Here’s the Ugly Side of Bipartisanship

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Dylan Matthews, after running down all the obnoxious amendments to the omnibus spending bill currently wending its way through Congress, wonders aloud if it’s still worth supporting:

If you’re Barack Obama, or a liberal Democrat generally, most of these riders are setbacks, in some cases significant ones. Indeed, Obama’s condemned the Dodd-Frank and campaign finance provisions. He could, in theory, reject the deal and demand that Congress send him a bill without changes to Dodd-Frank, or one that doesn’t meddle in DC’s affairs, etc. And yet he has come out in favor of House passage of the bill.

Is he making a massive mistake?

This is one of those things that demonstrates the chasm between political activists and analysts on the one side, and working politicians on the other. If you take a look at the bill, it does indeed have a bunch of objectionable features. People like me, with nothing really at stake, can bitch and moan about them endlessly. But you know what? For all the interminable whining we do about the death of bipartisanship in Washington, this is what bipartisanship looks like. It always has. It’s messy, it’s ugly, and it’s petty. Little favors get inserted into bills to win votes. Other favors get inserted as payback for the initial favors. Special interests get stroked. Party whips get a workout.

That’s politics. The fact that it’s happening right now is, in a weird sense, actually good news. It means that, for a few days at least, politics is working normally again.

I understand that this sounds very Slatepitchy. But it’s true. Even at its best, politics is lubricated by venality, ego, and mutual backscratching. And you know what? By the normal standards of this kind of stuff, the obnoxious riders in the current spending bill are pretty mild. Really. The only one that rises above the level of a political misdemeanor is the provision that allows banks to get back into the custom swaps business, and even that’s hardly the end of the world. Swaps may have provided a tailwind to the 2008 financial collapse, but they were far from its core cause.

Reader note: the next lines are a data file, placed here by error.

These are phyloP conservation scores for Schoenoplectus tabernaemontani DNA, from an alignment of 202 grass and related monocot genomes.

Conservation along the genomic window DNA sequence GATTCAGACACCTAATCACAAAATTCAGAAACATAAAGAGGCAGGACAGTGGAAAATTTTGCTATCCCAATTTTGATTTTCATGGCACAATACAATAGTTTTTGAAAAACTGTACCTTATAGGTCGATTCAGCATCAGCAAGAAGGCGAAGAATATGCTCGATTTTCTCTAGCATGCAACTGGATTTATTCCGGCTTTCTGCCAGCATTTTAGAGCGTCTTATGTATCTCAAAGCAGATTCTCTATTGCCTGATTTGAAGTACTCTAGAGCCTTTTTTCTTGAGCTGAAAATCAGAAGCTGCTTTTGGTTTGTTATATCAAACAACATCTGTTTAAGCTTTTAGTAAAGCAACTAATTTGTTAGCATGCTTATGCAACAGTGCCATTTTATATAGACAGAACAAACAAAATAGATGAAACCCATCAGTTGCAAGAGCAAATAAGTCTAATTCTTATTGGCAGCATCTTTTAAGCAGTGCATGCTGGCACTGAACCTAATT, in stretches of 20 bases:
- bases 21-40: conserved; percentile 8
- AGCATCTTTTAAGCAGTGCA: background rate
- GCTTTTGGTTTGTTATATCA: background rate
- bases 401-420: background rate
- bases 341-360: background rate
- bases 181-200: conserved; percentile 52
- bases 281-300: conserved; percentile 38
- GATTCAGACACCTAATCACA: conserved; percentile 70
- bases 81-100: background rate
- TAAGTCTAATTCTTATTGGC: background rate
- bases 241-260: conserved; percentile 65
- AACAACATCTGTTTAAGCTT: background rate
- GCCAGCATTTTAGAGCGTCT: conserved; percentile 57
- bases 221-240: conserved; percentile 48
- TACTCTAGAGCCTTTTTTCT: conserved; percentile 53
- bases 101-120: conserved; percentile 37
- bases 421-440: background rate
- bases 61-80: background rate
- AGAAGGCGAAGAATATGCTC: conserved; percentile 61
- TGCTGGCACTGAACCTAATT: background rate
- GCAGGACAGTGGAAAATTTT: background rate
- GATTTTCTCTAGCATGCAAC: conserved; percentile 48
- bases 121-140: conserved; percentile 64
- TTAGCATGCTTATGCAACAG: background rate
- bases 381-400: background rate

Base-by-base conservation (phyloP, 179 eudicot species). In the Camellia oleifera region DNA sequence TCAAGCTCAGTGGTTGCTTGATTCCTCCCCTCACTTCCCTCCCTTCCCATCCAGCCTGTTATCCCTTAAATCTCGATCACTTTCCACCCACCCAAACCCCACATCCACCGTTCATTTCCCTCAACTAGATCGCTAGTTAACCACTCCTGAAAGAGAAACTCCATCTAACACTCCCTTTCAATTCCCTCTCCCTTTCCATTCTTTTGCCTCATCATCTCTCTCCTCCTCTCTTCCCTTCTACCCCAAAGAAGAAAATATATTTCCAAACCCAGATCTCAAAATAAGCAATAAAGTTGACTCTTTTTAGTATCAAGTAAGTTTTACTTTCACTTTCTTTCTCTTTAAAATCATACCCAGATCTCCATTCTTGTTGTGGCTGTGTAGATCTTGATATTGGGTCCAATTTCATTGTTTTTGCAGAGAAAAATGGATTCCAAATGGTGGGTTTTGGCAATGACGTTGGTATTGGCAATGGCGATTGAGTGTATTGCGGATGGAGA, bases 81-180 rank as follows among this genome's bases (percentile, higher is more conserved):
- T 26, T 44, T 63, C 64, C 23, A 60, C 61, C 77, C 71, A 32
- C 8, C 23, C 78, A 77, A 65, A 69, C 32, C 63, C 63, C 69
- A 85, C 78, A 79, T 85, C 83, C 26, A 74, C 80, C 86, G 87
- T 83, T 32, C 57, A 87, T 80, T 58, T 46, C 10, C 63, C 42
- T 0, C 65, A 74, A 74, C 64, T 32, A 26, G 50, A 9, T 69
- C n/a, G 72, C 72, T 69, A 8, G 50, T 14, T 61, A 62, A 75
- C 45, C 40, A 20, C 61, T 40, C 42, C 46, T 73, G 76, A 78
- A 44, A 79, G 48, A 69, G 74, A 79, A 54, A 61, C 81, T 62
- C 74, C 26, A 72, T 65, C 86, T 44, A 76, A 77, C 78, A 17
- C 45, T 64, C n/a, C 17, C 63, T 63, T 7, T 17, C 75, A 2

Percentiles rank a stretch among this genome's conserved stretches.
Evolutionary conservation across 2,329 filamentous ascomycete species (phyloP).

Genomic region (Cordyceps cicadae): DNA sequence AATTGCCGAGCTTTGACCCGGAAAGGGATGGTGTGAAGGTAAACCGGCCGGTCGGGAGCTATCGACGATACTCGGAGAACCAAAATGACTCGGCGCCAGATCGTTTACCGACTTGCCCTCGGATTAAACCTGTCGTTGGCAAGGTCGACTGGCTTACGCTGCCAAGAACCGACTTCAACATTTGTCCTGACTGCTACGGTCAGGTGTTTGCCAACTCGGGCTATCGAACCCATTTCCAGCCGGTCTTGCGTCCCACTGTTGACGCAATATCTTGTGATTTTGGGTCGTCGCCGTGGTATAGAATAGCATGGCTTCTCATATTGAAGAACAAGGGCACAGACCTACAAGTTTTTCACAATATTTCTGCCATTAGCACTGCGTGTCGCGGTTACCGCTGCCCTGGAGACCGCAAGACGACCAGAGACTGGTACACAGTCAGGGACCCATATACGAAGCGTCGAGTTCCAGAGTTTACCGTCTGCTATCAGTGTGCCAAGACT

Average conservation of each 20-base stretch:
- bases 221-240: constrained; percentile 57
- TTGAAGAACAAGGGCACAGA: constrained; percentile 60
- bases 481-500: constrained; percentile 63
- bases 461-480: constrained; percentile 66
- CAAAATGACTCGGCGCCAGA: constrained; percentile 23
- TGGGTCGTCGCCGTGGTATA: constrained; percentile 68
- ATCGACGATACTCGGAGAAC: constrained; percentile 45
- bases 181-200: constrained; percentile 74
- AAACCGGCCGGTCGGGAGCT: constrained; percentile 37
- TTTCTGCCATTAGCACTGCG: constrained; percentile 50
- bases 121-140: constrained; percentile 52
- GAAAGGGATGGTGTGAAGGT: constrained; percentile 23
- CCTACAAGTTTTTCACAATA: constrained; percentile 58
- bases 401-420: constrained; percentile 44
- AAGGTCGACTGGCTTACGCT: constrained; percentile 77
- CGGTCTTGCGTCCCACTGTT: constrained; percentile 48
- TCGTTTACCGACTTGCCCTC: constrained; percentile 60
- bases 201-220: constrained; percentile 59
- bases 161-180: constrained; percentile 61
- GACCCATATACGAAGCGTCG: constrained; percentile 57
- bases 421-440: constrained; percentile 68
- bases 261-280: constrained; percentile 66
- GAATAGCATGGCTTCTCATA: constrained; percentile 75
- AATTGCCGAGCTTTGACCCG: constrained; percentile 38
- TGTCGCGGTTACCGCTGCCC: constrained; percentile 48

So should working politicians avert their gaze from the muck and vote to keep the government functioning? Of course they should. Government shutdowns are immensely costly in their own right, after all. This kind of crass calculus sucks, but that’s human nature for you. All things considered, I’d say we all got off fairly easy this time around.

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And usually, that serves us well in doing the ambitious, hard-hitting journalism that you turn to Mother Jones for. But it also means we can't afford to come up short when it comes to scratching together the funds it takes to keep our team firing on all cylinders, and the truth is, we finished our budgeting cycle on June 30 about $100,000 short of our online goal.

This is no time to come up short. It's time to fight like hell, as our namesake would tell us to do, for a democracy where minority rule cannot impose an extreme agenda, where facts matter, and where accountability has a chance at the polls and in the press. If you value our reporting and you can right now, please help us dig out of the $100,000 hole we're starting our new budgeting cycle in with an always-needed and always-appreciated donation today.

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